Two years ago chief diversity officers were some of the hottest hires into executive ranks. Now, they increasingly feel left out in the cold.
Companies including Netflix, Disney and Warner Bros. Discovery have recently said that high-profile diversity, equity and inclusion executives will be leaving their jobs. Thousands of diversity-focused workers have been laid off since last year, and some companies are scaling back racial justice commitments.
Diversity, equity and inclusion—or DEI—jobs were put in the crosshairs after many companies started re-examining their executive ranks during the tech sector’s shake out last fall. Some chief diversity officers say their work is facing additional scrutiny since the Supreme Court struck down affirmative action in college admissions and companies brace for potential legal challenges. DEI work has also become a political target.
DEI work, or DIE as I prefer to call it, a political target because making job determinations on the basis of race is the very definition of racism.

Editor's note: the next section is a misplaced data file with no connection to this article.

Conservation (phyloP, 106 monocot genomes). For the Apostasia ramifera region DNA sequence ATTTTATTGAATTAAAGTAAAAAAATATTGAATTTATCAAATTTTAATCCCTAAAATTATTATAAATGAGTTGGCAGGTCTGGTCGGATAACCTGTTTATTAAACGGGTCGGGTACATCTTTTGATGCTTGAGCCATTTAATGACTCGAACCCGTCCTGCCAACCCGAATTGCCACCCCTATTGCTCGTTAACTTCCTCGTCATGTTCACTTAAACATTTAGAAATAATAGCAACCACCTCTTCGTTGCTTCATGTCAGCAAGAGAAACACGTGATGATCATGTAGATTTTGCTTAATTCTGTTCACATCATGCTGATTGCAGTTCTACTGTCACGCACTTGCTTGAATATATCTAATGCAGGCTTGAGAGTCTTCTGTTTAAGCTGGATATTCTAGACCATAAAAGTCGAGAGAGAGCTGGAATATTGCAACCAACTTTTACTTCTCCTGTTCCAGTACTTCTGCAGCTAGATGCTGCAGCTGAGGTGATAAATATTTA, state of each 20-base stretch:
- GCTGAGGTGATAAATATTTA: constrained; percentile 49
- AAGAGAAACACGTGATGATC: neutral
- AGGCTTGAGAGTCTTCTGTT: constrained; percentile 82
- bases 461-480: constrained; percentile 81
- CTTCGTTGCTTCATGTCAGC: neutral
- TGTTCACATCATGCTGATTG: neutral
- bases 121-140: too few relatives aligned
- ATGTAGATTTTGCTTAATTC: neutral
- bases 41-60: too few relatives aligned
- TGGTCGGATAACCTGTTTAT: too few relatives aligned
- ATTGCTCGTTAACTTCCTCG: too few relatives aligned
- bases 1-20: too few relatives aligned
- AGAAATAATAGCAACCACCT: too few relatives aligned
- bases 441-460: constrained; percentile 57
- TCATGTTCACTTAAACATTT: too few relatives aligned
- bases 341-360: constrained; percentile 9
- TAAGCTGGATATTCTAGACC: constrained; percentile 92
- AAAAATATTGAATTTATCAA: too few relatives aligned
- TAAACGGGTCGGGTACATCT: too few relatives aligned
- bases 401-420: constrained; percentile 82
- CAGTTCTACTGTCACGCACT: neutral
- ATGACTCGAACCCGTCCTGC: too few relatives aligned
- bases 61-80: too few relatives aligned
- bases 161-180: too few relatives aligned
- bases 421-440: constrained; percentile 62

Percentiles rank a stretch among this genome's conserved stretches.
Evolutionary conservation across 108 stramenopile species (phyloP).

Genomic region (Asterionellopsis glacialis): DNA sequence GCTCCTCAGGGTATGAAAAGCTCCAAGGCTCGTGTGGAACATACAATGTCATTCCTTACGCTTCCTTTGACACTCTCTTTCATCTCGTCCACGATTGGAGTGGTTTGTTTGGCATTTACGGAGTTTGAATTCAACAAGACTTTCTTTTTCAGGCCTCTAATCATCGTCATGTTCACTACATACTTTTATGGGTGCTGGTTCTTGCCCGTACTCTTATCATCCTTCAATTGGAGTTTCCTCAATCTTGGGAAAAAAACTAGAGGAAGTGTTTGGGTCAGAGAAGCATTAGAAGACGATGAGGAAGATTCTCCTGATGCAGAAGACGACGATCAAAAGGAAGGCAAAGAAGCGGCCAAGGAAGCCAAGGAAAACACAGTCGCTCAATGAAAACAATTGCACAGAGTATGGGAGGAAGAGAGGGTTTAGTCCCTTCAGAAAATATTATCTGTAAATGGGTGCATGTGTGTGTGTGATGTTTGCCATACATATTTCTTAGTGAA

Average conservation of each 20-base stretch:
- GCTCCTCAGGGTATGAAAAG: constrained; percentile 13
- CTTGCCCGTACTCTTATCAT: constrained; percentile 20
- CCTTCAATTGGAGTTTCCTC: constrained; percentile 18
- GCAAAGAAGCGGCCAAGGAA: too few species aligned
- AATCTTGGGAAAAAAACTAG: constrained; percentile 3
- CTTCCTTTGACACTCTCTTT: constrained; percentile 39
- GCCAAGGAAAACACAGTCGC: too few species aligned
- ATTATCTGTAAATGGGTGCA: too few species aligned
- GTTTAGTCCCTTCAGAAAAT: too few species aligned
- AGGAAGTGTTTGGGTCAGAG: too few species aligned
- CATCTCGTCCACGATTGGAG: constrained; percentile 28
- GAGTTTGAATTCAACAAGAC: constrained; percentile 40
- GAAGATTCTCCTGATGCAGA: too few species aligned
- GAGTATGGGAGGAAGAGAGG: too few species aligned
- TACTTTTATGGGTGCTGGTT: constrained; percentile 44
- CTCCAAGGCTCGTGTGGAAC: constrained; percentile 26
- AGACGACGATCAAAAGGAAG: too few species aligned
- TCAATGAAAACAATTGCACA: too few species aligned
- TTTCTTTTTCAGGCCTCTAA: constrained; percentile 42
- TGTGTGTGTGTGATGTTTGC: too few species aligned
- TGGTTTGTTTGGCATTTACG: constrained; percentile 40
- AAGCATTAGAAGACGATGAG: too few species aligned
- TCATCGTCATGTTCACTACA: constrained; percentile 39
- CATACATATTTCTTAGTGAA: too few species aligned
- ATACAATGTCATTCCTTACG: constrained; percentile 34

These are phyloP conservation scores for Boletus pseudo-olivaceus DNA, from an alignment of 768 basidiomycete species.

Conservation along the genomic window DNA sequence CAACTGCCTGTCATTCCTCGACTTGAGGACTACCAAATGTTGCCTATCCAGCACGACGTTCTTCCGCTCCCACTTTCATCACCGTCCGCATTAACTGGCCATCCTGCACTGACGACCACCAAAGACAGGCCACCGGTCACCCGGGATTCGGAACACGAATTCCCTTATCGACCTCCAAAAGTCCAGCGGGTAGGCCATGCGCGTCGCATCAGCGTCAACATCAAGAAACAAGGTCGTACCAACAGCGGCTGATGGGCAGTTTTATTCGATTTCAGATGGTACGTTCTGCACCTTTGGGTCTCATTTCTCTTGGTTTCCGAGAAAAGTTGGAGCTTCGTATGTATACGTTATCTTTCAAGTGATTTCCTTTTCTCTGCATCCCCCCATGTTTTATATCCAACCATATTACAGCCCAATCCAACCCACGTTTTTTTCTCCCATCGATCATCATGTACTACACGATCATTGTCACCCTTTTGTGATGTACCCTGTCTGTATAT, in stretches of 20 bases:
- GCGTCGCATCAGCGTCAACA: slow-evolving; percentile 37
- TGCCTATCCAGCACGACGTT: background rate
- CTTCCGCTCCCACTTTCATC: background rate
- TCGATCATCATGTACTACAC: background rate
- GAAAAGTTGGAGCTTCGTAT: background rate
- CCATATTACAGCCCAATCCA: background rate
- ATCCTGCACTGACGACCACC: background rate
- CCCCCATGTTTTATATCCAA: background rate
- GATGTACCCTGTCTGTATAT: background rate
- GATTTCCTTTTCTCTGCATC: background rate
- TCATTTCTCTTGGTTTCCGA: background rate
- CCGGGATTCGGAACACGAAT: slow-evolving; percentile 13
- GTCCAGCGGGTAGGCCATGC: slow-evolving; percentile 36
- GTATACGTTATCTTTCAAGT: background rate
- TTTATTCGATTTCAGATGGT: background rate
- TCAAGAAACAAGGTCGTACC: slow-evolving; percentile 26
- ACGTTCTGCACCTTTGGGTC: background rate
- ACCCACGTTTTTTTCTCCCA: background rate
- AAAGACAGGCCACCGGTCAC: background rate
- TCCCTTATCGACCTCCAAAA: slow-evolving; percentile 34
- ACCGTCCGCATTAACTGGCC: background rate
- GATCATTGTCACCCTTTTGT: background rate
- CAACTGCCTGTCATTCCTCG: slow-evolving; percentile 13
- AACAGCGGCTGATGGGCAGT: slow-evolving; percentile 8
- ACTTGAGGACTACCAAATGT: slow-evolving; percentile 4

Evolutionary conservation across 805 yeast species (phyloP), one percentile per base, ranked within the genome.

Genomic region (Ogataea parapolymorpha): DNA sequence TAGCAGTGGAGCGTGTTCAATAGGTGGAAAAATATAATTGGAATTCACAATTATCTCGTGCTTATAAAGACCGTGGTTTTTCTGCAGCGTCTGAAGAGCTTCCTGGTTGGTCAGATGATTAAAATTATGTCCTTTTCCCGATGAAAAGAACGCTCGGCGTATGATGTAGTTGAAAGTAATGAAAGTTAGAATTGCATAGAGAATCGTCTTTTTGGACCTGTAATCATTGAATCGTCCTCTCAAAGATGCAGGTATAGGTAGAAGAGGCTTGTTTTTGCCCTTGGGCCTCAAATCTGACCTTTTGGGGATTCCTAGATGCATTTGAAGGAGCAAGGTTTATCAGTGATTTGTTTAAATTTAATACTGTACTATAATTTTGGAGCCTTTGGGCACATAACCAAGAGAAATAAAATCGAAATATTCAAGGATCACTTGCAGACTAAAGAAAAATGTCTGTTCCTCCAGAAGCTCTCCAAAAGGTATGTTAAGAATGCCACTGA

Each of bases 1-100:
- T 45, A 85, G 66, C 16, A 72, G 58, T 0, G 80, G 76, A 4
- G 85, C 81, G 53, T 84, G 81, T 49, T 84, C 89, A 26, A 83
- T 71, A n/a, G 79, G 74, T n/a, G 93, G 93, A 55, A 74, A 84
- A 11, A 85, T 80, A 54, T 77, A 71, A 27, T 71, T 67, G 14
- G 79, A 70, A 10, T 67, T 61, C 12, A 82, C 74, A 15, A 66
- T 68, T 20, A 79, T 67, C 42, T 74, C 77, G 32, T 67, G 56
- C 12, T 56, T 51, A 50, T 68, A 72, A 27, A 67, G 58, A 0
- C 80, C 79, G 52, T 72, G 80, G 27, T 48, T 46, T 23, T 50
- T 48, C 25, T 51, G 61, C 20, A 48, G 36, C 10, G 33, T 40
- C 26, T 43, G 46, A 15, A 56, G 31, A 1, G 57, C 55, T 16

…New analysis from employment data provider Live Data Technologies shows that chief diversity officers have been more vulnerable to layoffs than their human resources counterparts, experiencing 40% higher turnover. Their job searches are also taking longer.
Diversity is one value—a good one—of many. It’s not necessarily the most important. Companies who have elevated this value above all others are finding that it generally hinders rather than helps the bottom line.
…Since the Supreme Court overturned affirmative action in June, companies are anticipating spillover legal action could have an impact on them. Those that are still hiring CDOs want people who can help the board navigate the political and legal landscape of diversity work and figure out how to take defensive moves to shield them from litigation, says Tina Shah Paikeday, global leader of Russell Reynolds’s diversity, equity and inclusion practice.
“They recognize it would be smart to get ahead of that.”
No kidding. It’s easy to imagine that a company’s DIE practices may have run afoul of the law in the last few years. Generally speaking, race should not be a characteristic that is taken into account for hiring. (In case you’re wondering, one can imagine exceptions for modeling and acting, for example.)
The sooner all this goes away, the happier we should all be.